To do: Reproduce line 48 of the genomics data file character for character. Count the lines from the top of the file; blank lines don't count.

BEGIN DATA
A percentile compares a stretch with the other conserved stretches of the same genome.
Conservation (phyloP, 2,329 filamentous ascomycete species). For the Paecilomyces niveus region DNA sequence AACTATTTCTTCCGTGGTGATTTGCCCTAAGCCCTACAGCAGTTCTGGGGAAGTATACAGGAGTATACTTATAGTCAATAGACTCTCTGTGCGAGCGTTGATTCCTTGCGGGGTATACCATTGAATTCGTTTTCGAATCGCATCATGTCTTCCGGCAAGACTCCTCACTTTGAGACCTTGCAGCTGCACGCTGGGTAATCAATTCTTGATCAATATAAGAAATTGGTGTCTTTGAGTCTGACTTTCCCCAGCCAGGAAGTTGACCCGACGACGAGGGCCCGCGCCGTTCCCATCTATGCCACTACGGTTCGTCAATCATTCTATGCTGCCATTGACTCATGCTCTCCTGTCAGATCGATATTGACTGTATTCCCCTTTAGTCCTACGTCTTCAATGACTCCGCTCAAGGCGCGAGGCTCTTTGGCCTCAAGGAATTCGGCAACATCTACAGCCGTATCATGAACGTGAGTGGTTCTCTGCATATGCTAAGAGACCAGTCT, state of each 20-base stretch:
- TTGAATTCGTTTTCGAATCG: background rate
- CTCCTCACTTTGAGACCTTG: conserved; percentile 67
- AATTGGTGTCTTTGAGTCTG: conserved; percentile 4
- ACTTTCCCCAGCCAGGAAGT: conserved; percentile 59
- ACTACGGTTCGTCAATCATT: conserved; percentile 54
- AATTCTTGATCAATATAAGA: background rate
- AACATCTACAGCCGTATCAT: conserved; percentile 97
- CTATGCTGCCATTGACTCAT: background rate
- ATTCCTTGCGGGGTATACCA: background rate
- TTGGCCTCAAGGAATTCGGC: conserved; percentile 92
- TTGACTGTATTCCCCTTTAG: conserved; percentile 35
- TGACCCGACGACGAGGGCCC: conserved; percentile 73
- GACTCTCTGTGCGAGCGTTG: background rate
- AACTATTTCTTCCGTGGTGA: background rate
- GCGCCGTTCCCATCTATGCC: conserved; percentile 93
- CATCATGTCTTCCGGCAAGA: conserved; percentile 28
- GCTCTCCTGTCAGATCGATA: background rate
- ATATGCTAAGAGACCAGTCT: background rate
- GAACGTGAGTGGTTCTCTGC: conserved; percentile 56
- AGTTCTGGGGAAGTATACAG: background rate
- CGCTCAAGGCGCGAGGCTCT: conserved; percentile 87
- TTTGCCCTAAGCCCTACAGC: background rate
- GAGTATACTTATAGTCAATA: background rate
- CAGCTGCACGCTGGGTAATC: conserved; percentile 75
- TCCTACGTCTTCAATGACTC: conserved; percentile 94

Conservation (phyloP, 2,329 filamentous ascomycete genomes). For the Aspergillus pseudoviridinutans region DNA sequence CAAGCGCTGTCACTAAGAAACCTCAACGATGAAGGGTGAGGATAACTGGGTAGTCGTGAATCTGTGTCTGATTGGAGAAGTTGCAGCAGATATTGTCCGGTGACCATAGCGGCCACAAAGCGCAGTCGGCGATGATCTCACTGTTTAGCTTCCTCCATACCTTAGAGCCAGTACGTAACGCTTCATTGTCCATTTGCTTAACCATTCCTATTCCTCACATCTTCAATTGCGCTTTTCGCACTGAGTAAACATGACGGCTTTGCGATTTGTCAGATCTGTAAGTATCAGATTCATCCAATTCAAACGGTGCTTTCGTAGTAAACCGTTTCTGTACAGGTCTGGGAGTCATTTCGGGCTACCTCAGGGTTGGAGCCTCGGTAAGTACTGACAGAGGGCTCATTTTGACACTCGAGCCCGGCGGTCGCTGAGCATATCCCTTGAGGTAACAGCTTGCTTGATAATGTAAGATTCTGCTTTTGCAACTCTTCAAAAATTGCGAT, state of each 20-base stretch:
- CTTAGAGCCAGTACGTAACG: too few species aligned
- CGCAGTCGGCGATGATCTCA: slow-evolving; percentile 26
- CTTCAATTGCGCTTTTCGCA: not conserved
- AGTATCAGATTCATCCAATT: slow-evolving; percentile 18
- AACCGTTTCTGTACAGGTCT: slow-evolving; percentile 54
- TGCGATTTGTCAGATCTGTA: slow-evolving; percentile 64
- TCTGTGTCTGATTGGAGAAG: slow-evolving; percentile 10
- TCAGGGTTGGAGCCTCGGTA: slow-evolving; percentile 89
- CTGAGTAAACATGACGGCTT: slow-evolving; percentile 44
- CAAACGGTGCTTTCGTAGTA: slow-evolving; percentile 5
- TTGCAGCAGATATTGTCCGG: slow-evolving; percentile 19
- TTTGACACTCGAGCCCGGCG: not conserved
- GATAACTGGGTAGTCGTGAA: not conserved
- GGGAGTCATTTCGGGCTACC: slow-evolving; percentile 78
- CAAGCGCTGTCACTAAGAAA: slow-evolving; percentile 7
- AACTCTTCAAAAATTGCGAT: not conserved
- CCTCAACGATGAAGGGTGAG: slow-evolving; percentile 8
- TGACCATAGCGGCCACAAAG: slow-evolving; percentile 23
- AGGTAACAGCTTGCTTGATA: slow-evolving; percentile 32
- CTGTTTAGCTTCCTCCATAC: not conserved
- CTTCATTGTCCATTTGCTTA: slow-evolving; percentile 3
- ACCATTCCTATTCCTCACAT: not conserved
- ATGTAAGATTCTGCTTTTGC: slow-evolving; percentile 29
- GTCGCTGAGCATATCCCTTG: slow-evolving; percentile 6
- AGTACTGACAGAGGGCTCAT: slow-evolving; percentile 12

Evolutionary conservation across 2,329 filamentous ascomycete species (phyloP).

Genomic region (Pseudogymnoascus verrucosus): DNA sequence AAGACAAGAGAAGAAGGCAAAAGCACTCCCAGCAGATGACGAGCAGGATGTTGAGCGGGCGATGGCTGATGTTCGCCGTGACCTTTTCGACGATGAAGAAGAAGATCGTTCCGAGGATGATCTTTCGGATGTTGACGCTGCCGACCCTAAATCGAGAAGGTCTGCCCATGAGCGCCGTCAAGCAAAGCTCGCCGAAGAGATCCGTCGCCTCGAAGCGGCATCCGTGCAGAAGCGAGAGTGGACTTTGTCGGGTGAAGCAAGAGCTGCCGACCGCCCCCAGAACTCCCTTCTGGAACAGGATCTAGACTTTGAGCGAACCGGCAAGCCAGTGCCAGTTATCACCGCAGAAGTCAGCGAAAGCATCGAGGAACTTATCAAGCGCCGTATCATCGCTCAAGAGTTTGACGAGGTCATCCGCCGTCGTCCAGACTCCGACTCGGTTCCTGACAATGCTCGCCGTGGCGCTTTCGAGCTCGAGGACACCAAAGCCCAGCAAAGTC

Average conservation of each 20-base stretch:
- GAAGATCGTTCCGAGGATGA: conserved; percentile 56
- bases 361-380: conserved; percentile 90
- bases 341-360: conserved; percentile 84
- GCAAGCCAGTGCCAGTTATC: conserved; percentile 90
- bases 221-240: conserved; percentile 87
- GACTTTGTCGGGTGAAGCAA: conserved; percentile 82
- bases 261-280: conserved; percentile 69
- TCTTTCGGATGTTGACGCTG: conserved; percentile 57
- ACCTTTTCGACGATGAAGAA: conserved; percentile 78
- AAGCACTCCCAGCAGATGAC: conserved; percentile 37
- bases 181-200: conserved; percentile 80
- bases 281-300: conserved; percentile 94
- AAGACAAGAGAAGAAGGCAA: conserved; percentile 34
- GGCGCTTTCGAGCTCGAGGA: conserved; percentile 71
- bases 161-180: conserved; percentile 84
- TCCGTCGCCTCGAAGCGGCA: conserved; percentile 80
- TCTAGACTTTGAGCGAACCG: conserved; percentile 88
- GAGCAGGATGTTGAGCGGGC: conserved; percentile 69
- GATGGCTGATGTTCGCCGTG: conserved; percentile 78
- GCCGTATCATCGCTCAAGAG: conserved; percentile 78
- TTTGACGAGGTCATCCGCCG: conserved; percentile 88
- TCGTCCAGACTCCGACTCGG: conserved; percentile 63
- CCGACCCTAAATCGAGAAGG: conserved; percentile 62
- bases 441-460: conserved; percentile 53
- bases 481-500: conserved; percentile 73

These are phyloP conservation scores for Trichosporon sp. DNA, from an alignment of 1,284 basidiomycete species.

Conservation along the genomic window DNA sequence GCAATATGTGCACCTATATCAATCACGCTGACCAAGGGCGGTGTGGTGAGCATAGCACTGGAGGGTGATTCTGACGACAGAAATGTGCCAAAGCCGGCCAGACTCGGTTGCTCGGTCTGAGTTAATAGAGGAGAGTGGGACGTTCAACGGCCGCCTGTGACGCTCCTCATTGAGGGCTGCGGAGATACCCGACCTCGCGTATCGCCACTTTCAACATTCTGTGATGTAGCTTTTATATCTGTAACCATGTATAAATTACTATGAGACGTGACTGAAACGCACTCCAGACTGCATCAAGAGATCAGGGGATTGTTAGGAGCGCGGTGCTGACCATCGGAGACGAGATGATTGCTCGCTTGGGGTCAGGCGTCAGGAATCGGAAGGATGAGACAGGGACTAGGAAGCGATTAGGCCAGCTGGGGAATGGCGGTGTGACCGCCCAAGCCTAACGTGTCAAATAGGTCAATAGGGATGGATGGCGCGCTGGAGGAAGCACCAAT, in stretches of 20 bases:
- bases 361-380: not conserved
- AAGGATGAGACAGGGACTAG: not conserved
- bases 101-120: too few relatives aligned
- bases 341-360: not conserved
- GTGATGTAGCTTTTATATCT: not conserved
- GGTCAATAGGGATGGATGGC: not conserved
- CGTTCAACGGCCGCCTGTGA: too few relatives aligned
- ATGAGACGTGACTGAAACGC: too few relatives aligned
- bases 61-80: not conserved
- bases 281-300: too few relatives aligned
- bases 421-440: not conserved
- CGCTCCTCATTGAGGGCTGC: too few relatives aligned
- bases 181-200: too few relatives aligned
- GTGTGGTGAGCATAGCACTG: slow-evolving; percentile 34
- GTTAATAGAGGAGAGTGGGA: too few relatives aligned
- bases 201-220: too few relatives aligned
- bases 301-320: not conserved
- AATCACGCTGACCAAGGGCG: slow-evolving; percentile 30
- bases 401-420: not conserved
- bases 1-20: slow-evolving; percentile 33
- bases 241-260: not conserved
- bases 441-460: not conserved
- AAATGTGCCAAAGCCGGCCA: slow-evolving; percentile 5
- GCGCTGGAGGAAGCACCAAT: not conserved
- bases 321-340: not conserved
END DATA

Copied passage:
- CTGTTTAGCTTCCTCCATAC: not conserved